Urologic cancers impose a significant burden on the health of Americans. In 2012, an estimated 58,000 individuals will die from cancers that fall under an urologist's care, a figure that accounts for close to 10% of all cancer mortality. Given the general propensity for urologic cancers to affect older people, these numbers are only expected to rise over the next several decades as the overall population of the United States ages. At the same time, the pace of innovation and discovery in translational science and health services research in the area of cancer continues to accelerate. These combined factors require a well prepared research oriented work force that is capable of asking and answering clinically relevant scientific questions that have potential to be translated into impactful discoveries. Notably, a number of sources suggest that today, only a small fraction of urologic surgeons possess such skills. The primary goal of this T32 application is to prepare urology trainees for an academic career in urologic oncology by providing a comprehensive training program comprised of mentored training options in either translational laboratory science or health services research, based upon trainee interest. Investigative themes of the program will be based on the research focus and expertise of a group of 21 multi-disciplinary externally funded faculty members in the University of Michigan Comprehensive Cancer Center composed of individuals from the Departments of Urology, Internal Medicine, Radiation Oncology, Pathology, Surgery, Human Genetics, and Pharmacology- all in the University of Michigan Medical School as well as faculty from the University of Michigan School of Public Health and the University of Michigan School of Dentistry. This proposal is a new application to train 1-2 fellows per year, on an alternate basis, for 2 years. The major objective of the Urologic Oncology Training Program (UOTP) is to prepare individuals for research and teaching careers in the field of academic Urologic Oncology. Graduating urology residents having an M.D. or M.D./PhD. degree will be eligible. The UOTP is structured around a research project supervised by the mentor and a required core curriculum comprised of specific graduate level courses that may lead to a Masters degree. Following acceptance, each trainee will choose between 1 of 2 tracks: translational laboratory science or health services research. The goals of the program are to ensure that each trainee: 1) design, implement, analyze and report a research project, 2) obtain formal instruction on fundamental research methods and 3) gain instruction on either fundamental principles of cancer biology (translational science track) or essential elements of conducting health services research (health services track). There will be a special emphasis on formulating and testing hypotheses that address clinically important questions. Additional training in the effective communication of scientific results as well as grant preparation will be provided to all trainees. The ultimate goal of the UOTP is to prepare trainees for independent careers in academic urologic oncology.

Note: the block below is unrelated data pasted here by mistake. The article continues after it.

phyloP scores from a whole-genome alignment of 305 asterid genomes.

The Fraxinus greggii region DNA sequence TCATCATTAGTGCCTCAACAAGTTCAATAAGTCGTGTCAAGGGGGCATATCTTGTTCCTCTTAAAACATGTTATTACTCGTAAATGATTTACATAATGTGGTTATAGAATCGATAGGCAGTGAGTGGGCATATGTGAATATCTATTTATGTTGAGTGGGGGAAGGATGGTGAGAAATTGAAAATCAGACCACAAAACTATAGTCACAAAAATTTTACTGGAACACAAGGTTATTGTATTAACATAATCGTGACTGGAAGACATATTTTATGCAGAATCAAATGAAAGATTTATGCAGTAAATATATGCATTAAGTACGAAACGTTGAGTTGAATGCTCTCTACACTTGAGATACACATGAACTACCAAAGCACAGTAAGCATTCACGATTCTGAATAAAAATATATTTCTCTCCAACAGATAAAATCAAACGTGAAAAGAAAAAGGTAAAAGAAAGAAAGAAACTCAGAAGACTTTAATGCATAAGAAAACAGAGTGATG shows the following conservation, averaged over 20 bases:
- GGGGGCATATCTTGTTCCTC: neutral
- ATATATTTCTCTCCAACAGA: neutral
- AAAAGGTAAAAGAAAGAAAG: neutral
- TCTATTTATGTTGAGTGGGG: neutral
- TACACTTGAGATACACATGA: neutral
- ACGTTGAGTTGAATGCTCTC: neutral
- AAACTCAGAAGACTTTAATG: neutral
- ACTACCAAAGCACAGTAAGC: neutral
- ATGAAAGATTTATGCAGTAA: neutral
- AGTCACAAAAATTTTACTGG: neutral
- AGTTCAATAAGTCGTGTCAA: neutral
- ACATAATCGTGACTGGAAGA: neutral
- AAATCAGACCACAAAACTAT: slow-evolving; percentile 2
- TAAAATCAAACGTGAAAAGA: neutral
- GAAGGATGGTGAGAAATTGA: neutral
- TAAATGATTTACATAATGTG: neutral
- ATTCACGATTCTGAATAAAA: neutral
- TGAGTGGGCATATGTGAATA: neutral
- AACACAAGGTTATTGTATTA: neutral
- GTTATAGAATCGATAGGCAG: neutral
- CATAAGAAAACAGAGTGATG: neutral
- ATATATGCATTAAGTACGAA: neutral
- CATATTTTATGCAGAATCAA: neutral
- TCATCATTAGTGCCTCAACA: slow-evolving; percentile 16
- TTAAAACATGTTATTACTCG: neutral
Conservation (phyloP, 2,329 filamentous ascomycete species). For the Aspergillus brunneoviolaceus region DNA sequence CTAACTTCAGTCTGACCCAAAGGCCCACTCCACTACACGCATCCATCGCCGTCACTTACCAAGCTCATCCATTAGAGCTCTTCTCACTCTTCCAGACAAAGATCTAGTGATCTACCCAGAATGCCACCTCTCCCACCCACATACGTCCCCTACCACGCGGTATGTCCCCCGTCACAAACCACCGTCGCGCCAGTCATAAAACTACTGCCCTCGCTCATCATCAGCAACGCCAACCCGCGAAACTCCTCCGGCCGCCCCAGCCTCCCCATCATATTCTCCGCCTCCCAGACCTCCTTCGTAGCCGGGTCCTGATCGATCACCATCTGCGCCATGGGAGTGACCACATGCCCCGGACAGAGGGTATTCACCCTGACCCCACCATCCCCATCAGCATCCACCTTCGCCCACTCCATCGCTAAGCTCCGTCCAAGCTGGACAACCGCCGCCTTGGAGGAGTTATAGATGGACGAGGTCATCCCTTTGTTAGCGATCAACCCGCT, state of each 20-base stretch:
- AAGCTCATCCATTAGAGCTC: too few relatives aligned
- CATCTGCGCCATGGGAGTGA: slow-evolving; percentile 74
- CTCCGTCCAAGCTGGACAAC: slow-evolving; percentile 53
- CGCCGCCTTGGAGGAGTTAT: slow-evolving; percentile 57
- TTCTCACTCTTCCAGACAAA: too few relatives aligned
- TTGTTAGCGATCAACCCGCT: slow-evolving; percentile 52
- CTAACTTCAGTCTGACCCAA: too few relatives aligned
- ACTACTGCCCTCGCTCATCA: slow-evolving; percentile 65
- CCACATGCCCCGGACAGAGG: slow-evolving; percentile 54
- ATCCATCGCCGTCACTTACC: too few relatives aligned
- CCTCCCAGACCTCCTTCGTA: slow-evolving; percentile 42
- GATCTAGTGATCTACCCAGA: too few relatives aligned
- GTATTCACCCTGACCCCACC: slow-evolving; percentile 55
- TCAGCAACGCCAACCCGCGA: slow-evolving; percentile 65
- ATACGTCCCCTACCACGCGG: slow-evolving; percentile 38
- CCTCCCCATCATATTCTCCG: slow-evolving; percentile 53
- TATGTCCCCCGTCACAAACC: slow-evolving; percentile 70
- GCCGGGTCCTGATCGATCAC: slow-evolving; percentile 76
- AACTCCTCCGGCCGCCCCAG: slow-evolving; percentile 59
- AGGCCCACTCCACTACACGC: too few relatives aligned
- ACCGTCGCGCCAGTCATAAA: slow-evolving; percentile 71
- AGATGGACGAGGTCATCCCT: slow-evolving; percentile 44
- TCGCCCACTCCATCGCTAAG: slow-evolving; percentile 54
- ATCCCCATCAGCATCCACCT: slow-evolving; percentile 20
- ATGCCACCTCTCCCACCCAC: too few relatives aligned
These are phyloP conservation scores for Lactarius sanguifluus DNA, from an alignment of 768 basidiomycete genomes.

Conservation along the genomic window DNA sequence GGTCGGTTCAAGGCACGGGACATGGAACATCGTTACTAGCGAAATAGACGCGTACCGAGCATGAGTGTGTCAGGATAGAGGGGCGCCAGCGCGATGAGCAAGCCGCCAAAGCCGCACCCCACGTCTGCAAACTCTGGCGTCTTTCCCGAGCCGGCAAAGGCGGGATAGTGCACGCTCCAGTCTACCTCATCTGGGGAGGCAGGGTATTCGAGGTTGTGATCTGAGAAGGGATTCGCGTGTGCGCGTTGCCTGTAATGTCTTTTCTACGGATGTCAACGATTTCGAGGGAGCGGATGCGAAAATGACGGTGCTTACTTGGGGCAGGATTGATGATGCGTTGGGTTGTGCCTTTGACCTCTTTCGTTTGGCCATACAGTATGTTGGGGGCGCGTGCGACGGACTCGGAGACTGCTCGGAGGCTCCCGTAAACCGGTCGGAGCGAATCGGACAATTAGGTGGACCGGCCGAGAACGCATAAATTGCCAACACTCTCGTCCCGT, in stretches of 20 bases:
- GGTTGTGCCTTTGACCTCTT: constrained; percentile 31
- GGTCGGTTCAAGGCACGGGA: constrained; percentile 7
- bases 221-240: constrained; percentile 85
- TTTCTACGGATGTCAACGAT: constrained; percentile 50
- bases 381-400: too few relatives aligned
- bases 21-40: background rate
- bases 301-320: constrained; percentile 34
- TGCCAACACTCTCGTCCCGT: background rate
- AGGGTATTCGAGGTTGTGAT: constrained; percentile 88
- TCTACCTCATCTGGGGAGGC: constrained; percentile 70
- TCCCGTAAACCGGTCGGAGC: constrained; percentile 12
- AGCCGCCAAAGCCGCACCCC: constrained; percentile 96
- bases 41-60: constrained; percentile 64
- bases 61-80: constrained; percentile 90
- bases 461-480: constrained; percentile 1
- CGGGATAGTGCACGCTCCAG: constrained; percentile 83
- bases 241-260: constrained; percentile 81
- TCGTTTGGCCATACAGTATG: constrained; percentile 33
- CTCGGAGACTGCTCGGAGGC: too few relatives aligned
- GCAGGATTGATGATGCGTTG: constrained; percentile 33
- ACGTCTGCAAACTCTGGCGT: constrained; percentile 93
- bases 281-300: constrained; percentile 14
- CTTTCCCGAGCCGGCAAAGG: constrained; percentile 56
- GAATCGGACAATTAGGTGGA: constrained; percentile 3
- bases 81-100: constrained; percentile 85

The goal of the Urologic Oncology Training Program is to provide MD or MD/PhD urologic cancer specialists-in-training the skills necessary to pursue independent academic careers in urologic cancer research. Graduates of this program will contribute to the development of advances in the prevention, diagnosis, and treatment of cancer.
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|Borza, Tudor; Jacobs, Bruce L; Montgomery, Jeffrey S et al. (2017) No Differences in Population-based Readmissions After Open and Robotic-assisted Radical Cystectomy: Implications for Post-discharge Care. Urology 104:77-83|
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